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Who Holds the Power & How to Level the Playing Field

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As you strive to grow your practice and career, you may notice that there are occasions when you’re in a weaker position than that of the customer/prospect whom you are trying to convince to use your services.  This is especially true if you are relatively new to the field.  Why is this the case?  There are many factors and perhaps the most important of these is the concept of greatest need.

Essentially, the person with the greatest need is the one who relinquishes their power to another.  As a result, if you have not demonstrated your value to the customer, then you have unknowingly placed that person in the ultimate position of power.  Whether you have done this consciously or not makes no difference.  What matters is that the customer has perceived you as being the one in need, not them.  When this happens, your chances of earning their business greatly diminish.

How do you change this?  The key in the beginning is positioning!  You must take steps to position yourself in the community where you offer tremendous value and are highly visible within your target market.

The world of professional sales offers us an important lesson with regards to the relationship between customer need and power.  The biggest differentiating factor between top performing sales professionals and those who struggle has to do with the awareness of power dynamics and the ability to create need through value based services or products.  Top performers recognize the relationship between need and power in business situations, and they have the ability to obtain and use this power throughout the negotiation process.  The same holds true for the mental health industry.  Those who create the greatest need and keep a certain level of authority and credibility are the ones who will be the most successful.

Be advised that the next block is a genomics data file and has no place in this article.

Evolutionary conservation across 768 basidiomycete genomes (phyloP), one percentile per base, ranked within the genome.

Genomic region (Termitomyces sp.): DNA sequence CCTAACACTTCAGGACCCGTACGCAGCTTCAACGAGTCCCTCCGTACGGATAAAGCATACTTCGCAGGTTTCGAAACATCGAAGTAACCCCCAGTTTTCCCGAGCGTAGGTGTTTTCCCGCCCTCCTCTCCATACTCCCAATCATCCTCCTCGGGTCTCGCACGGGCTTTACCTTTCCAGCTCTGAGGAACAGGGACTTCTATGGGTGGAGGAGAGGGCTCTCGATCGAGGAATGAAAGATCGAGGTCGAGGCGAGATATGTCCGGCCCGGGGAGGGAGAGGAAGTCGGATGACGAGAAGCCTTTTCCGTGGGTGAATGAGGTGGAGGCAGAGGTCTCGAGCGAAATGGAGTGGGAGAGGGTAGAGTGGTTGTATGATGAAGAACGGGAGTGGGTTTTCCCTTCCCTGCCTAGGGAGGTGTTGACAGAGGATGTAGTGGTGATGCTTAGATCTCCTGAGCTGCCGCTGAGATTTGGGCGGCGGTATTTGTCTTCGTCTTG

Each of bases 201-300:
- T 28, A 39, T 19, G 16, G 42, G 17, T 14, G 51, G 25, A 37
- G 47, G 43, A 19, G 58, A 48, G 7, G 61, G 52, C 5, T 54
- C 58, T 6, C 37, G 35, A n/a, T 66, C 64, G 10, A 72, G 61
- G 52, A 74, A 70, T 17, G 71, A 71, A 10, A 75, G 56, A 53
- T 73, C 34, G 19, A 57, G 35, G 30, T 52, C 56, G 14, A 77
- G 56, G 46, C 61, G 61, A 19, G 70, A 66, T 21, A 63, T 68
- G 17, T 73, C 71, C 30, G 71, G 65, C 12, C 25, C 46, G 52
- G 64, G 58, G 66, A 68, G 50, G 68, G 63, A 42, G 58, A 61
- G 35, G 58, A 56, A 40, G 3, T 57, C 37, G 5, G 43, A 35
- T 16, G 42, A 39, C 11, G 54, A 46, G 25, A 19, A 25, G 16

Let’s use an example from the world of mental health to explore this process further.  Suppose you are an experienced clinician looking to grow your business by choosing to offer trainings for the community.  You develop a variety of workshops on troubled adolescents and parenting skills.  You contact various organizations asking to advertise your service offerings, and as a result, you are given an opportunity to speak at a PTA meeting of 50-60 families.  On the day of the meeting you arrive and are given 15 minutes at the beginning of the meeting to talk about who you are and what services you offer.  You develop some nice brochures and leave them for people who might be interested.

Contrast this with a slightly different scenario where the local PTA identifies an increasing problem concerning adolescent violence and other risky behaviors.  A PTA attendee mentions that there is a clinician in the area who has done research on the topic of risky behaviors for adolescents.  That clinician is you.  They contact you and ask you to speak on the subject matter.  You are positioned as the featured event on the agenda for the evening.  You give a brief training on the topic and open the floor for questions, which leads to a lengthy question and answer period.  Following this discussion you inform the audience of your intent to start a new educational group for parents on how to address problematic behaviors in adolescents.